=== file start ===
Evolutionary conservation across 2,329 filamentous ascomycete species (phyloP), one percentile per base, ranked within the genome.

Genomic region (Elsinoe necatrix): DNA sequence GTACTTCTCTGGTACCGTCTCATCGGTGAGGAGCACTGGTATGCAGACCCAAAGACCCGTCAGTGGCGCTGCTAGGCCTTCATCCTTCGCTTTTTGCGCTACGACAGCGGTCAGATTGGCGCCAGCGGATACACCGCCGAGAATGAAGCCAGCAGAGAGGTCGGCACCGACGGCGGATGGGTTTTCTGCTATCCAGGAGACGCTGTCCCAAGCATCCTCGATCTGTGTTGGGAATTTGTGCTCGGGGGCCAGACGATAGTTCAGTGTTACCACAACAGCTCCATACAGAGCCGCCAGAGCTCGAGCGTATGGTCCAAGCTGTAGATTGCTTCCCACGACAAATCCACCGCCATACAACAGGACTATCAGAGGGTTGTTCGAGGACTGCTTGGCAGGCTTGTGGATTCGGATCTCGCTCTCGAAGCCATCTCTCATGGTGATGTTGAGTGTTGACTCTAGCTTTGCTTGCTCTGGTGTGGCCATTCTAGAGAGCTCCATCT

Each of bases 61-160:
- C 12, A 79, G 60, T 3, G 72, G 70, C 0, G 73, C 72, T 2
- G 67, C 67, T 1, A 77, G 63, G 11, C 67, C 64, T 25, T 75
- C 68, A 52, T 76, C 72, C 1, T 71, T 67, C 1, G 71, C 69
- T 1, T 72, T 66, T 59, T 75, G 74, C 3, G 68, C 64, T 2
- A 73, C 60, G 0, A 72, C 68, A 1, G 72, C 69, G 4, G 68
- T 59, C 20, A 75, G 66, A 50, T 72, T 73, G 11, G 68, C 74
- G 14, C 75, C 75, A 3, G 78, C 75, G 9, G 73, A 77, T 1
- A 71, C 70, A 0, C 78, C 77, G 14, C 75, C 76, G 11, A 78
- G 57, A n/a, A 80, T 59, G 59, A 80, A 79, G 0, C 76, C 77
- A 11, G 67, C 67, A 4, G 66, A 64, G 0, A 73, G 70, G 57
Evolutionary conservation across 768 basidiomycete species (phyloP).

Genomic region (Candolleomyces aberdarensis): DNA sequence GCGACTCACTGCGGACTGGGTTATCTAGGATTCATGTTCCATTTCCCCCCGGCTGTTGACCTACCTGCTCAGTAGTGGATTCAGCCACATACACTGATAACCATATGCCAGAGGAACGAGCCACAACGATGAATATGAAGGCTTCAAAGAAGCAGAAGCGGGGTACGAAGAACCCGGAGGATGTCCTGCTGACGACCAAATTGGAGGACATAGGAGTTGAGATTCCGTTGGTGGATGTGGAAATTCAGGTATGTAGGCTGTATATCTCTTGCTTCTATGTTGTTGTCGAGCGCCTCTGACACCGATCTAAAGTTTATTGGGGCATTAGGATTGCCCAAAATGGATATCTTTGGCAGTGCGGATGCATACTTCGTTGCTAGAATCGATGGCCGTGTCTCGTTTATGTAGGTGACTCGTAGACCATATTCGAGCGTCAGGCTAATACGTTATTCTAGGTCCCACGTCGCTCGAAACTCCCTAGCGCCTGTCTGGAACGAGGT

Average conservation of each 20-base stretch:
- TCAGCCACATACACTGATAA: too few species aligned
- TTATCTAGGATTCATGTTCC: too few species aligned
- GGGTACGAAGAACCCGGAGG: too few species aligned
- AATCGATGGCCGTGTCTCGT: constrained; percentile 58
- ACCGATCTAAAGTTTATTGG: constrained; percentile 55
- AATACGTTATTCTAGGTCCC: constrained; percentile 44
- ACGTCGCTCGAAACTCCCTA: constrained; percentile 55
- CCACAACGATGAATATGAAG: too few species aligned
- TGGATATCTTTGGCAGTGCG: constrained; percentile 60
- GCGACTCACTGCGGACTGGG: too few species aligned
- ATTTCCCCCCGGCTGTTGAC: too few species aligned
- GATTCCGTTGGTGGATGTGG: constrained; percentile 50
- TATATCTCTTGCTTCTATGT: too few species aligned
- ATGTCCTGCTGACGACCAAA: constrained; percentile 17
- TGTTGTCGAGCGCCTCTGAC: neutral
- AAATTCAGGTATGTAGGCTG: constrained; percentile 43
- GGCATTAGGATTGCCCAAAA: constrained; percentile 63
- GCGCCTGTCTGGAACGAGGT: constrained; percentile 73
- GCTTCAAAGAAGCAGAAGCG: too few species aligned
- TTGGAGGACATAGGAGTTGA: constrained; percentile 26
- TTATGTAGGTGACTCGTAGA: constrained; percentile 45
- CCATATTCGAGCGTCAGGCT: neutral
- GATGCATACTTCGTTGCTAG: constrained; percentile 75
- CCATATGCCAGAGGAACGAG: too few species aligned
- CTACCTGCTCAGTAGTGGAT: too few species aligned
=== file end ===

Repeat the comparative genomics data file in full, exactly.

Evolutionary conservation across 2,329 filamentous ascomycete species (phyloP), one percentile per base, ranked within the genome.

Genomic region (Elsinoe necatrix): DNA sequence GTACTTCTCTGGTACCGTCTCATCGGTGAGGAGCACTGGTATGCAGACCCAAAGACCCGTCAGTGGCGCTGCTAGGCCTTCATCCTTCGCTTTTTGCGCTACGACAGCGGTCAGATTGGCGCCAGCGGATACACCGCCGAGAATGAAGCCAGCAGAGAGGTCGGCACCGACGGCGGATGGGTTTTCTGCTATCCAGGAGACGCTGTCCCAAGCATCCTCGATCTGTGTTGGGAATTTGTGCTCGGGGGCCAGACGATAGTTCAGTGTTACCACAACAGCTCCATACAGAGCCGCCAGAGCTCGAGCGTATGGTCCAAGCTGTAGATTGCTTCCCACGACAAATCCACCGCCATACAACAGGACTATCAGAGGGTTGTTCGAGGACTGCTTGGCAGGCTTGTGGATTCGGATCTCGCTCTCGAAGCCATCTCTCATGGTGATGTTGAGTGTTGACTCTAGCTTTGCTTGCTCTGGTGTGGCCATTCTAGAGAGCTCCATCT

Each of bases 61-160:
- C 12, A 79, G 60, T 3, G 72, G 70, C 0, G 73, C 72, T 2
- G 67, C 67, T 1, A 77, G 63, G 11, C 67, C 64, T 25, T 75
- C 68, A 52, T 76, C 72, C 1, T 71, T 67, C 1, G 71, C 69
- T 1, T 72, T 66, T 59, T 75, G 74, C 3, G 68, C 64, T 2
- A 73, C 60, G 0, A 72, C 68, A 1, G 72, C 69, G 4, G 68
- T 59, C 20, A 75, G 66, A 50, T 72, T 73, G 11, G 68, C 74
- G 14, C 75, C 75, A 3, G 78, C 75, G 9, G 73, A 77, T 1
- A 71, C 70, A 0, C 78, C 77, G 14, C 75, C 76, G 11, A 78
- G 57, A n/a, A 80, T 59, G 59, A 80, A 79, G 0, C 76, C 77
- A 11, G 67, C 67, A 4, G 66, A 64, G 0, A 73, G 70, G 57
Evolutionary conservation across 768 basidiomycete species (phyloP).

Genomic region (Candolleomyces aberdarensis): DNA sequence GCGACTCACTGCGGACTGGGTTATCTAGGATTCATGTTCCATTTCCCCCCGGCTGTTGACCTACCTGCTCAGTAGTGGATTCAGCCACATACACTGATAACCATATGCCAGAGGAACGAGCCACAACGATGAATATGAAGGCTTCAAAGAAGCAGAAGCGGGGTACGAAGAACCCGGAGGATGTCCTGCTGACGACCAAATTGGAGGACATAGGAGTTGAGATTCCGTTGGTGGATGTGGAAATTCAGGTATGTAGGCTGTATATCTCTTGCTTCTATGTTGTTGTCGAGCGCCTCTGACACCGATCTAAAGTTTATTGGGGCATTAGGATTGCCCAAAATGGATATCTTTGGCAGTGCGGATGCATACTTCGTTGCTAGAATCGATGGCCGTGTCTCGTTTATGTAGGTGACTCGTAGACCATATTCGAGCGTCAGGCTAATACGTTATTCTAGGTCCCACGTCGCTCGAAACTCCCTAGCGCCTGTCTGGAACGAGGT

Average conservation of each 20-base stretch:
- TCAGCCACATACACTGATAA: too few species aligned
- TTATCTAGGATTCATGTTCC: too few species aligned
- GGGTACGAAGAACCCGGAGG: too few species aligned
- AATCGATGGCCGTGTCTCGT: constrained; percentile 58
- ACCGATCTAAAGTTTATTGG: constrained; percentile 55
- AATACGTTATTCTAGGTCCC: constrained; percentile 44
- ACGTCGCTCGAAACTCCCTA: constrained; percentile 55
- CCACAACGATGAATATGAAG: too few species aligned
- TGGATATCTTTGGCAGTGCG: constrained; percentile 60
- GCGACTCACTGCGGACTGGG: too few species aligned
- ATTTCCCCCCGGCTGTTGAC: too few species aligned
- GATTCCGTTGGTGGATGTGG: constrained; percentile 50
- TATATCTCTTGCTTCTATGT: too few species aligned
- ATGTCCTGCTGACGACCAAA: constrained; percentile 17
- TGTTGTCGAGCGCCTCTGAC: neutral
- AAATTCAGGTATGTAGGCTG: constrained; percentile 43
- GGCATTAGGATTGCCCAAAA: constrained; percentile 63
- GCGCCTGTCTGGAACGAGGT: constrained; percentile 73
- GCTTCAAAGAAGCAGAAGCG: too few species aligned
- TTGGAGGACATAGGAGTTGA: constrained; percentile 26
- TTATGTAGGTGACTCGTAGA: constrained; percentile 45
- CCATATTCGAGCGTCAGGCT: neutral
- GATGCATACTTCGTTGCTAG: constrained; percentile 75
- CCATATGCCAGAGGAACGAG: too few species aligned
- CTACCTGCTCAGTAGTGGAT: too few species aligned